We were like most people, disappointed that we didn’t win the lottery to visit the Wave. We did score a permit to visit South Coyote Buttes instead and in hindsight, I think it was the better option. Coyote Buttes South is unique, visually stunning, remote, almost deserted, and there’s a lot of interesting terrain to explore. It is the biggest and most colorful place in the entire area, far surpassing Coyote Buttes North in both size and variety of formations to ooh and aah over. And it’s way easier to score one of the 20 spots drawn daily from the lottery.
Both South Coyote Buttes and Coyote Buttes North are in the Paria Canyon-Vermilion Cliffs Wilderness at the bottom of south-central Utah and the top of north-central Arizona, south of Highway 89. Most people drive from either Kanab, Utah or Page, Arizona to access them. However, it’s almost a 2-hour drive to reach the trailhead from Kanab, so you must allow a full day to visit Coyote Buttes South!
This post includes some affiliate links. If you make a qualifying purchase through one of these links, I will receive a small percentage of the sale at no extra cost to you. Thank you very much for your support.
Coyote Buttes South summary
- There are two ways to apply – via the new Daily Lottery or via the Coyote Buttes South advance permit calendar. Read the full details in one of the sections below.
- There are a maximum of 20 people that can visit on any given day.
- Coyote Buttes South is in a different area than the Wave and requires a different permit.
- Unless you have a high clearance, 4X4 vehicle and you know how to operate it, plan to hire a guide.
- Spring (March, April, and May) and fall (September, October, November) are the best times to go. Winter can be pretty if you time it right but if it’s wet the driving is impossible. In summer, the temperatures can be in the 100ºF or 38ºC range.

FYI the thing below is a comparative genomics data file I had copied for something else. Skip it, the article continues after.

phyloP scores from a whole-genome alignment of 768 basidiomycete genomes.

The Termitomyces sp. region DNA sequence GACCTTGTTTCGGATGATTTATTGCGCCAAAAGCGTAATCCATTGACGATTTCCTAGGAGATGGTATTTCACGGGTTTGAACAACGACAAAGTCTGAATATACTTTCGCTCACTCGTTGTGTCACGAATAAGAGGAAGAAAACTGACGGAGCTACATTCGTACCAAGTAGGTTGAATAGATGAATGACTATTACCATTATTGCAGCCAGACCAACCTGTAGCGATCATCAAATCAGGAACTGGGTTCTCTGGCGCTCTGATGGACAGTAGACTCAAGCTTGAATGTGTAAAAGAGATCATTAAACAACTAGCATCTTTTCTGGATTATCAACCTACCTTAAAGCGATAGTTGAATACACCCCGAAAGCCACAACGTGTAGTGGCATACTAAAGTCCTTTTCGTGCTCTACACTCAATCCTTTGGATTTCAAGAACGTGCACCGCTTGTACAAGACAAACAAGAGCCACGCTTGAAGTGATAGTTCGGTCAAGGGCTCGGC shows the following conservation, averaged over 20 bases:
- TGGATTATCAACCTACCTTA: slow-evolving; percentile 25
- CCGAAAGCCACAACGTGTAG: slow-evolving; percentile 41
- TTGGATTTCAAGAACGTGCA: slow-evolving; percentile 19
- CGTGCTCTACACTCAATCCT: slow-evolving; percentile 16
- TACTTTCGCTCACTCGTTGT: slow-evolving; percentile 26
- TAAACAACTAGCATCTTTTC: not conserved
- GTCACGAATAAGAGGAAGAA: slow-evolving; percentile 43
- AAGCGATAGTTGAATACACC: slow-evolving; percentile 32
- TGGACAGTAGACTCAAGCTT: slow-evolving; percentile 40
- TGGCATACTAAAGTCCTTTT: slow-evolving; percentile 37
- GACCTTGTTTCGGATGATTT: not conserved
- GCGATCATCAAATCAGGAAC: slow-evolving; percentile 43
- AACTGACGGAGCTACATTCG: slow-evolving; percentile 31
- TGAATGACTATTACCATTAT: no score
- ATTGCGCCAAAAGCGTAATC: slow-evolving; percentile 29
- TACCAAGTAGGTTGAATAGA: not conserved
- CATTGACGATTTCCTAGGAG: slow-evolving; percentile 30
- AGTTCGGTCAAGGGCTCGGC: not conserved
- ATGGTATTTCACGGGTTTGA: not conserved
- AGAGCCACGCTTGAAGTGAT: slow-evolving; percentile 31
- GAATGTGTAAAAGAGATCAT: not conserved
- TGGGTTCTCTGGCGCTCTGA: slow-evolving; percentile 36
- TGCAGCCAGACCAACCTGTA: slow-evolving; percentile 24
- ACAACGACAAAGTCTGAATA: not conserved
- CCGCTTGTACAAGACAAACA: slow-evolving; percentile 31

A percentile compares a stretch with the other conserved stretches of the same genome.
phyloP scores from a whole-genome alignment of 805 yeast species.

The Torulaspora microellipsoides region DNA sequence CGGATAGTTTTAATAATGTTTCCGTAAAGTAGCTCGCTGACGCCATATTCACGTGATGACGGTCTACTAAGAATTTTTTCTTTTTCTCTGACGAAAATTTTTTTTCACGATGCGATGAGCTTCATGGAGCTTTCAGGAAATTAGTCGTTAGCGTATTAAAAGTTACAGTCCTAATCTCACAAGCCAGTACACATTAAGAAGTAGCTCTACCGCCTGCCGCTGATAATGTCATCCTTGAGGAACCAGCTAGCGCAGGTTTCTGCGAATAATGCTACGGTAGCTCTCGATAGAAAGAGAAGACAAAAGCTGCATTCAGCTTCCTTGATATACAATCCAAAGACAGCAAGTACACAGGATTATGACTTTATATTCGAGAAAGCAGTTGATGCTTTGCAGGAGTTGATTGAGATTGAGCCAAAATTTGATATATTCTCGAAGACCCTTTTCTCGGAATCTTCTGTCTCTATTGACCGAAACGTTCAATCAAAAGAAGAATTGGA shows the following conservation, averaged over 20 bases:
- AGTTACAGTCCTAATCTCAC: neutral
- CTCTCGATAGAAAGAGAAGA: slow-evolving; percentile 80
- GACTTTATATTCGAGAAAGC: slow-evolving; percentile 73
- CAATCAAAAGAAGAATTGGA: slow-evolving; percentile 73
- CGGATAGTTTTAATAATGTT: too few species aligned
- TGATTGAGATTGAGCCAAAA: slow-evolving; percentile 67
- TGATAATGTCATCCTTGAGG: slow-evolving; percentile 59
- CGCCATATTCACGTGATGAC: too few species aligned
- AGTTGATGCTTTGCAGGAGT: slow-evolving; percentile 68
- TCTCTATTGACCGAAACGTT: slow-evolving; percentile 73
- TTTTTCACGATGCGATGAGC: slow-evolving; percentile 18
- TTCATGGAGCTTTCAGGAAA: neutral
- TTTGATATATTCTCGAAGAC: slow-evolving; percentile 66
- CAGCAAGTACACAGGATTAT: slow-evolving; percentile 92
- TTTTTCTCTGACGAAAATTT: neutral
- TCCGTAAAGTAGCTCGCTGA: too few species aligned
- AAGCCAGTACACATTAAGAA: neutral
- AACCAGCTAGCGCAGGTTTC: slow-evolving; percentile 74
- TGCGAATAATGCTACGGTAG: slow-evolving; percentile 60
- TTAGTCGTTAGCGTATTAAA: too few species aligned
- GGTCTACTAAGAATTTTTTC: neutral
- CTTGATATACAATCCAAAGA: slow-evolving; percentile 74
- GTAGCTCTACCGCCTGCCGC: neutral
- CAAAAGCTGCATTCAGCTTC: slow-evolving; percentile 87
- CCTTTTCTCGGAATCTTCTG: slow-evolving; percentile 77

- Take lots of water, sunscreen, and a sun hat. Some people might like poles.
- Make sure your camera batteries are charged, and you carry an extra one.
Information for visiting Coyote Buttes South
Location: Vermilion Cliffs National Monument, Arizona
Mileage: It’s going to be up to you as its more about exploring than hiking; no trail markers but count on a minimum of 3 – 4 miles if you visit only the Cottonwood Cove area
Elevation gain: A few hundred feet at most if you visit from the Cottonwood Cove area
Time: Allow 3 – 4 hours to explore Cottonwood Cove; add another few hours if you want to visit the Paw Hole area
Cost: $9 non-refundable reservation fee plus a non-refundable recreation fee of $5.00 per person and per dog. Everyone, no matter what their age, must be included in the permit. Count on at least $US200 (+tip) per person if you go guided.
Difficulty: Easy to moderate depending on your fitness level and how much hiking you do
Overall rating: Premier; a must-do experience if you’re in the Kanab – Page area
Dogs allowed: Yes, on the permit but use common sense and don’t bring them with you in the heat of the summer.
Getting a permit to visit Coyote Buttes South
There are two ways to get a permit, and that has just recently changed (fall 2022) with a lot of the tour companies very unhappy with it as they feel it’s a money grab.
No matter how you decide to get a permit, you will need to set up a Recreation.gov account to participate in the lottery. There is a non-refundable $9.00 lottery fee required for each lottery application! “Permits are distributed through the new Daily Lottery (the walk-in lottery is gone), two days ahead of the permit date, or through the Coyote Buttes South advance permit calendar, which opens three months ahead of the permit month.”
Also note that – “there will be no change or modification allowed to permit dates, applicant name and group size following the application process. The only way to modify these details is to cancel the first application and submit a new one, which will require an additional payment of the $9.00 application fee. If the primary permit holder cannot make the trip on the permit date and is not present, the permit is invalid.”
“Application submissions to the Daily Lottery are limited by a geofence. To apply, a group member must be within the geofence (see the map on this page) during the application window of 6:00 AM to 6:00 PM, two days before the permit date. The lottery is held daily.” Note that the new Daily Lottery is ONLY available via a mobile device. Either visit Recreation.gov or install the Recreation.gov app.
They also warn that “There are multiple steps and deadlines to be aware of: submitting the application, accepting the lottery, and picking up your permit. Missing any deadline will void your successful permit award. Carefully review the chart under Important Dates to see details concerning time zones. 4 WD required.”